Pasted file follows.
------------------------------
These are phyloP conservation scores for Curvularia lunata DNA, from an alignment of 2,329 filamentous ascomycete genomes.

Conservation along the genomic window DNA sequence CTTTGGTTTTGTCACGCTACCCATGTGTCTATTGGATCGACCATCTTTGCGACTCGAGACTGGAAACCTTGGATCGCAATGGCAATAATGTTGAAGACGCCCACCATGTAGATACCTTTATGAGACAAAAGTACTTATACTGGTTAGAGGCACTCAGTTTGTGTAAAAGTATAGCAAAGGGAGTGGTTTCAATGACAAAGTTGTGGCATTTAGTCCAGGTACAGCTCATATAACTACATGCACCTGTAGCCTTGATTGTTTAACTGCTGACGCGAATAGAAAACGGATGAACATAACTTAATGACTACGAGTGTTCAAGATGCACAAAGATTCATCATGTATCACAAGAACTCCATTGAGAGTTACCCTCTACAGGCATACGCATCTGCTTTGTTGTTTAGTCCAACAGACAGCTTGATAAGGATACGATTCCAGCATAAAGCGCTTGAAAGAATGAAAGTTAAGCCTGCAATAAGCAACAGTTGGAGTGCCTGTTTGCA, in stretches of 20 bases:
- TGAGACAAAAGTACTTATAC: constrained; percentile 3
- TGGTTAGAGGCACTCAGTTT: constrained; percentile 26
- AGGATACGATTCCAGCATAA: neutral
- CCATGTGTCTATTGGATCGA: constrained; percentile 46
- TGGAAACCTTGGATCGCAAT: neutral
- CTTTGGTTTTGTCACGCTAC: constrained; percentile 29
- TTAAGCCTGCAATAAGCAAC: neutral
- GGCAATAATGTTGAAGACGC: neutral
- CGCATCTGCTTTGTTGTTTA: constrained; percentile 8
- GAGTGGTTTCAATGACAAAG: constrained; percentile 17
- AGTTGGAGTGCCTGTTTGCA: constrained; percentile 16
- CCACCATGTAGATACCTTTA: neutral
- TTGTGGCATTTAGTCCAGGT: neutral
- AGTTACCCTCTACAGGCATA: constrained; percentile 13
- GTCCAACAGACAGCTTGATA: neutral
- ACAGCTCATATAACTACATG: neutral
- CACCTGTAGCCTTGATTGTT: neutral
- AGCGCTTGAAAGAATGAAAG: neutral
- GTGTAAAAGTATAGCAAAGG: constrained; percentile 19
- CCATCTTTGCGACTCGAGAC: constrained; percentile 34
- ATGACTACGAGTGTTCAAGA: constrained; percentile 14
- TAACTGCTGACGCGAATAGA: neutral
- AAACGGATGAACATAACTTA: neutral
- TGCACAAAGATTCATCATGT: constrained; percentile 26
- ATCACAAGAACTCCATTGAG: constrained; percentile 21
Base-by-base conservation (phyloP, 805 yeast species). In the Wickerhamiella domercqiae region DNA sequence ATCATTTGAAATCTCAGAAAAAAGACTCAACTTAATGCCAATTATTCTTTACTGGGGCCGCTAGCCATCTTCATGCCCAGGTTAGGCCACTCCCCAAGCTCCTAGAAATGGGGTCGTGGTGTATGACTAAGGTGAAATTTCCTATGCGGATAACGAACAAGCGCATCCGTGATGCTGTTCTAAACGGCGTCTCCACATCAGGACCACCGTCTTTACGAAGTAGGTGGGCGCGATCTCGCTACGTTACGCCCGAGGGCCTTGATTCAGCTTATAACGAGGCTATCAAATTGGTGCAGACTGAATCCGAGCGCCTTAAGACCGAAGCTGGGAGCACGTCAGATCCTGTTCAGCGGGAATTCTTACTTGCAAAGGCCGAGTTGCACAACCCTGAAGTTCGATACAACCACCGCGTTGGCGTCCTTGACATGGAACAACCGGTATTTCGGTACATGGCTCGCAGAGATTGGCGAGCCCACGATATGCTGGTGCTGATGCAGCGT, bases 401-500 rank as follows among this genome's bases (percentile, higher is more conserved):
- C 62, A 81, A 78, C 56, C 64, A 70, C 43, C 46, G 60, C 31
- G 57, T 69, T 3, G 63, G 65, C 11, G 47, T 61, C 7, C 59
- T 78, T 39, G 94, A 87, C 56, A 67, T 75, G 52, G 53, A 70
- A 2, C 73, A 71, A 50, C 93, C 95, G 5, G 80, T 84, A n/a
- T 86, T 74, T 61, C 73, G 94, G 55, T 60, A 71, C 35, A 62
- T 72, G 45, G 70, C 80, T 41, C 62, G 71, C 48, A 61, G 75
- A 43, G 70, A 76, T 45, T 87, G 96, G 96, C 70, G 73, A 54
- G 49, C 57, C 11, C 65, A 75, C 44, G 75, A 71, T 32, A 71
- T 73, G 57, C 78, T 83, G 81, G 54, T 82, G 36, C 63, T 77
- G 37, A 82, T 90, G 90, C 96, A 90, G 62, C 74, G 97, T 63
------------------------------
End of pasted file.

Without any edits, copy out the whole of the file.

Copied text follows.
These are phyloP conservation scores for Curvularia lunata DNA, from an alignment of 2,329 filamentous ascomycete genomes.

Conservation along the genomic window DNA sequence CTTTGGTTTTGTCACGCTACCCATGTGTCTATTGGATCGACCATCTTTGCGACTCGAGACTGGAAACCTTGGATCGCAATGGCAATAATGTTGAAGACGCCCACCATGTAGATACCTTTATGAGACAAAAGTACTTATACTGGTTAGAGGCACTCAGTTTGTGTAAAAGTATAGCAAAGGGAGTGGTTTCAATGACAAAGTTGTGGCATTTAGTCCAGGTACAGCTCATATAACTACATGCACCTGTAGCCTTGATTGTTTAACTGCTGACGCGAATAGAAAACGGATGAACATAACTTAATGACTACGAGTGTTCAAGATGCACAAAGATTCATCATGTATCACAAGAACTCCATTGAGAGTTACCCTCTACAGGCATACGCATCTGCTTTGTTGTTTAGTCCAACAGACAGCTTGATAAGGATACGATTCCAGCATAAAGCGCTTGAAAGAATGAAAGTTAAGCCTGCAATAAGCAACAGTTGGAGTGCCTGTTTGCA, in stretches of 20 bases:
- TGAGACAAAAGTACTTATAC: constrained; percentile 3
- TGGTTAGAGGCACTCAGTTT: constrained; percentile 26
- AGGATACGATTCCAGCATAA: neutral
- CCATGTGTCTATTGGATCGA: constrained; percentile 46
- TGGAAACCTTGGATCGCAAT: neutral
- CTTTGGTTTTGTCACGCTAC: constrained; percentile 29
- TTAAGCCTGCAATAAGCAAC: neutral
- GGCAATAATGTTGAAGACGC: neutral
- CGCATCTGCTTTGTTGTTTA: constrained; percentile 8
- GAGTGGTTTCAATGACAAAG: constrained; percentile 17
- AGTTGGAGTGCCTGTTTGCA: constrained; percentile 16
- CCACCATGTAGATACCTTTA: neutral
- TTGTGGCATTTAGTCCAGGT: neutral
- AGTTACCCTCTACAGGCATA: constrained; percentile 13
- GTCCAACAGACAGCTTGATA: neutral
- ACAGCTCATATAACTACATG: neutral
- CACCTGTAGCCTTGATTGTT: neutral
- AGCGCTTGAAAGAATGAAAG: neutral
- GTGTAAAAGTATAGCAAAGG: constrained; percentile 19
- CCATCTTTGCGACTCGAGAC: constrained; percentile 34
- ATGACTACGAGTGTTCAAGA: constrained; percentile 14
- TAACTGCTGACGCGAATAGA: neutral
- AAACGGATGAACATAACTTA: neutral
- TGCACAAAGATTCATCATGT: constrained; percentile 26
- ATCACAAGAACTCCATTGAG: constrained; percentile 21
Base-by-base conservation (phyloP, 805 yeast species). In the Wickerhamiella domercqiae region DNA sequence ATCATTTGAAATCTCAGAAAAAAGACTCAACTTAATGCCAATTATTCTTTACTGGGGCCGCTAGCCATCTTCATGCCCAGGTTAGGCCACTCCCCAAGCTCCTAGAAATGGGGTCGTGGTGTATGACTAAGGTGAAATTTCCTATGCGGATAACGAACAAGCGCATCCGTGATGCTGTTCTAAACGGCGTCTCCACATCAGGACCACCGTCTTTACGAAGTAGGTGGGCGCGATCTCGCTACGTTACGCCCGAGGGCCTTGATTCAGCTTATAACGAGGCTATCAAATTGGTGCAGACTGAATCCGAGCGCCTTAAGACCGAAGCTGGGAGCACGTCAGATCCTGTTCAGCGGGAATTCTTACTTGCAAAGGCCGAGTTGCACAACCCTGAAGTTCGATACAACCACCGCGTTGGCGTCCTTGACATGGAACAACCGGTATTTCGGTACATGGCTCGCAGAGATTGGCGAGCCCACGATATGCTGGTGCTGATGCAGCGT, bases 401-500 rank as follows among this genome's bases (percentile, higher is more conserved):
- C 62, A 81, A 78, C 56, C 64, A 70, C 43, C 46, G 60, C 31
- G 57, T 69, T 3, G 63, G 65, C 11, G 47, T 61, C 7, C 59
- T 78, T 39, G 94, A 87, C 56, A 67, T 75, G 52, G 53, A 70
- A 2, C 73, A 71, A 50, C 93, C 95, G 5, G 80, T 84, A n/a
- T 86, T 74, T 61, C 73, G 94, G 55, T 60, A 71, C 35, A 62
- T 72, G 45, G 70, C 80, T 41, C 62, G 71, C 48, A 61, G 75
- A 43, G 70, A 76, T 45, T 87, G 96, G 96, C 70, G 73, A 54
- G 49, C 57, C 11, C 65, A 75, C 44, G 75, A 71, T 32, A 71
- T 73, G 57, C 78, T 83, G 81, G 54, T 82, G 36, C 63, T 77
- G 37, A 82, T 90, G 90, C 96, A 90, G 62, C 74, G 97, T 63